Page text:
Abandoning all the things I cherish wouldn't make me more free. It would make me a coward. It would make me weak. It would mean giving up on my dream of a better life. It would mean giving up on all my goals.

I have to accept the challenges. The pain. The insecurity. The failure. Because when I conquer them, I become stronger. And when I become stronger, I can take on more challenges. It's a hyperbolic curve that leads to an amazing life. But hyperbolic curves start flat and stay nearly flat for a long time before they hit that huge upswing.

A hyperbolic curve, in case you're not a math magician.

Thankfully I've gotten used to that cowardly whiny voice in my head that just wants to give up. Every morning, when I drag my exhausted body out of bed while it's still dark out, I tell that voice to quit its bitching and I go lift. Every time I look at the weather before I run and that voice says, "you will literally die if you go outside!" I punch it in the face and go outside. Every time it tells me not to waste my time and energy with whatever I'm about to do, I kick it off a cliff and get to work.

That voice is especially vocal when it comes to Pixie. Running is one thing. I run and then I'm done and I can eat cheesecake. But I can't hang out with Pixie for an hour and say, "whelp, that was good times. Bye." She is somebody I plan on keeping in my life for a long time. Is that selfish? Probably. But love is inherently selfish. You want love in your life because it makes you feel good. But you don't get it for free. You earn it.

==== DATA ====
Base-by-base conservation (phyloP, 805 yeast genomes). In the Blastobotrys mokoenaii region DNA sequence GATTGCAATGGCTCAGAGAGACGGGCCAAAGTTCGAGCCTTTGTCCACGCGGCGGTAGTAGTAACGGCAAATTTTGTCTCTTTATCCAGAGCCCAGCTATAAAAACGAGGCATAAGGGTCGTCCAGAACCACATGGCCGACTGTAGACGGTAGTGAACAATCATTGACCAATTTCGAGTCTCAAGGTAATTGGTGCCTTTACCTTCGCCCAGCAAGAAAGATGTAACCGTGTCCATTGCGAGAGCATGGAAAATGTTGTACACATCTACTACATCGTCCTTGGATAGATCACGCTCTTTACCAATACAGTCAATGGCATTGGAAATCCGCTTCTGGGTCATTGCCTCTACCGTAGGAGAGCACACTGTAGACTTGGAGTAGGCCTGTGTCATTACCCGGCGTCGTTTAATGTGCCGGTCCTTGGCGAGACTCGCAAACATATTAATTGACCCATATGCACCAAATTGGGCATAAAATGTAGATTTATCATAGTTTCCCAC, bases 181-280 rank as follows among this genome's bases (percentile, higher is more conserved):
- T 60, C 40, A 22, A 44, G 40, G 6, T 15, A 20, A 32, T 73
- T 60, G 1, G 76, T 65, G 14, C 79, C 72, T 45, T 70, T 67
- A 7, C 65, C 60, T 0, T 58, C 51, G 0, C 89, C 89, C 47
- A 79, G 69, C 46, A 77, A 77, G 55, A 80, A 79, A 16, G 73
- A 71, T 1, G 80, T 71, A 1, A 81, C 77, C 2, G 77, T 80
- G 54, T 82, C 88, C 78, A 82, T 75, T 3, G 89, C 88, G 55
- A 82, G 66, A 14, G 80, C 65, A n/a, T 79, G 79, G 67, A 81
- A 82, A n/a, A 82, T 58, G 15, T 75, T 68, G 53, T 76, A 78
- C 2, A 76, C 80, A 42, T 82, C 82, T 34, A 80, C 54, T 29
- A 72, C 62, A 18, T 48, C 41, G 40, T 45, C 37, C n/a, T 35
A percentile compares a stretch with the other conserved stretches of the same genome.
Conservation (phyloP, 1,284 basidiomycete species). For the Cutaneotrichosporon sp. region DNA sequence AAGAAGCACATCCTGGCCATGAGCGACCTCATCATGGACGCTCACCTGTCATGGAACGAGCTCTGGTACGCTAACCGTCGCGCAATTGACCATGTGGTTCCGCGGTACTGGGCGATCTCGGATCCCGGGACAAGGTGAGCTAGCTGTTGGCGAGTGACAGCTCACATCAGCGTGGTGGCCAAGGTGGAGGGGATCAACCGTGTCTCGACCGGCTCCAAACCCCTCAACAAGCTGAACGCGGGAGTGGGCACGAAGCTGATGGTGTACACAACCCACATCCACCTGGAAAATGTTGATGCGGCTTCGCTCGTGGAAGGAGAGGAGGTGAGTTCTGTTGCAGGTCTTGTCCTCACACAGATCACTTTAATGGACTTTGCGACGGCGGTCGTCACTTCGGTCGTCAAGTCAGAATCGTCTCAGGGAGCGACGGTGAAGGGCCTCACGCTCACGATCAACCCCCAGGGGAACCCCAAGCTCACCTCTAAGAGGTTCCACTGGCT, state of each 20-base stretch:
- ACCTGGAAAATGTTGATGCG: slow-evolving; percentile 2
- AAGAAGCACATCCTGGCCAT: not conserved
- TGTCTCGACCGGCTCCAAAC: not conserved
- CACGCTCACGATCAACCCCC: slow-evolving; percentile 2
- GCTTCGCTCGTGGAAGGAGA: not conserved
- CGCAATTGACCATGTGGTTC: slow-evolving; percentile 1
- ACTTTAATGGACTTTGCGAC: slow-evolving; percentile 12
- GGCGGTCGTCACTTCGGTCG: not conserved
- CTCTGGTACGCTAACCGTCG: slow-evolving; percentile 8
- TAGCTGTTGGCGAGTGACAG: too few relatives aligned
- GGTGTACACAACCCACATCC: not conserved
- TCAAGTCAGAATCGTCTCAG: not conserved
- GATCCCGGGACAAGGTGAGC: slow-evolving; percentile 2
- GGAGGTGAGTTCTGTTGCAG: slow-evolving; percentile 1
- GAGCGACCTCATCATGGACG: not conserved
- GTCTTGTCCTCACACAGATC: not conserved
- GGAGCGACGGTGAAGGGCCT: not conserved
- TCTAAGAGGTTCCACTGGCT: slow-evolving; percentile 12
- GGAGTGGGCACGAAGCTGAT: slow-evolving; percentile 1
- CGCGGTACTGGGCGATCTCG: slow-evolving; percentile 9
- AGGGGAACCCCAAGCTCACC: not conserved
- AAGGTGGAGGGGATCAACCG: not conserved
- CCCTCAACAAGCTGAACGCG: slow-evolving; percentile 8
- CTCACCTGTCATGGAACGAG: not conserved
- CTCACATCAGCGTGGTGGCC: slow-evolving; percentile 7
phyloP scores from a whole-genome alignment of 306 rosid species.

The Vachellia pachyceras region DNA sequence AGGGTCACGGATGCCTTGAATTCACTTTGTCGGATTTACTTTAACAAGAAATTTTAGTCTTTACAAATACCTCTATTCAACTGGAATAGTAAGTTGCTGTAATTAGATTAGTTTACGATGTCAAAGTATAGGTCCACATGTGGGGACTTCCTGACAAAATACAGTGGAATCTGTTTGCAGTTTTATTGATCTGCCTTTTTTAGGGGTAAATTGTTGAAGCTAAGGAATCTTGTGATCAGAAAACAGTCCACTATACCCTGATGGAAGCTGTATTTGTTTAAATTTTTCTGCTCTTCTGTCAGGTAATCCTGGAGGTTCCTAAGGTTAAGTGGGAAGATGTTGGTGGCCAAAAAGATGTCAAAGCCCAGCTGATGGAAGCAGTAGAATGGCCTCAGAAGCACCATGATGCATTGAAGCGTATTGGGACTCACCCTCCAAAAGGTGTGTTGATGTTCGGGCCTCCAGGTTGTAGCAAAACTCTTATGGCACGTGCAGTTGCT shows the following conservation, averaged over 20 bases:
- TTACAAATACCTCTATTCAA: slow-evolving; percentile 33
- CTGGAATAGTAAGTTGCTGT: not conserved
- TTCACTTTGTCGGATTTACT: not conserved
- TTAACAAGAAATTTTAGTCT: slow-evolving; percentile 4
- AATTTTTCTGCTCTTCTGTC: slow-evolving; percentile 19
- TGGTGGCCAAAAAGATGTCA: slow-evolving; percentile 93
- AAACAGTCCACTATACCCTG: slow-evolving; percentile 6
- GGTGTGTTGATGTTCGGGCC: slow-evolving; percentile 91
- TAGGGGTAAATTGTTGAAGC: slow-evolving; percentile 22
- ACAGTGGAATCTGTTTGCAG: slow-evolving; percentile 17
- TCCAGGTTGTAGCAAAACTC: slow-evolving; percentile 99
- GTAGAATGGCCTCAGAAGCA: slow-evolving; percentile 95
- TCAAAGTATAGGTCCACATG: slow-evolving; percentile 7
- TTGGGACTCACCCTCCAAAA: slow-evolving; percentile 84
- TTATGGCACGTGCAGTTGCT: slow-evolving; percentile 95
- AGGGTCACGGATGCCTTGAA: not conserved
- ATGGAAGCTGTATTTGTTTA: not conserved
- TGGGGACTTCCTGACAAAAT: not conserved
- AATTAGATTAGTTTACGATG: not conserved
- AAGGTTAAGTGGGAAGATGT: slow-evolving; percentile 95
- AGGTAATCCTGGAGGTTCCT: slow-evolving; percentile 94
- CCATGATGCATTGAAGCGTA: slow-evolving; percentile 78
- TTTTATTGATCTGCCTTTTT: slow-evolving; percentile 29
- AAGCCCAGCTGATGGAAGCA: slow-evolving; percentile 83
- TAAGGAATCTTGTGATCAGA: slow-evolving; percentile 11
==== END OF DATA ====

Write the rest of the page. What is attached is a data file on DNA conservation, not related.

Being free to do whatever you please isn't inherently empowering. Sure I can drink whiskey whenever I darn please. But that doesn't do anything for me other than turn my liver into kimchi. Conquering fear is empowering. Defeating challenges is empowering. Doing something you never thought you'd be able to do is empowering. That's freedom. Anyone can drink whiskey. But very few folks can run a 3 hour marathon. Or deadlift 500 pounds. Or have an amazing relationship with an amazing individual that brings joy to both of you.

I'm going to have an amazing
relationship with this beer.

A lot of folks don't know how amazing their lives can truly be. It doesn't make sense to them to put a lot of hard work into something when they don't know what the rewards are. In the beginning, you have to take a leap of faith. You have to trust that those folks who choose to beat themselves up and drench the floor in sweat every day are on to something. Or maybe they're just crazy.

I definitely seem crazy to a lot of people. If you can't appreciate the rewards, the pride, and the kind of success you can find by constantly pushing yourself, it just looks like masochism. And it's true, a lot of my blog suggests that I'm unhappy with myself, or that if I even hate myself. But it's how I trick myself into punishing myself every day. Because I'm at a point where I've accomplished a lot and have had many successes. So I know how much more it's possible for me to achieve! And when I compare the now me to the future me, then of course I fall short!

But that future-me is just waiting for now-me to catch up to him. And that's exciting. And hopefully, if I'm not too much of an asshole, Pixie will be waiting for me there too.

Ending the post with some pretty shit.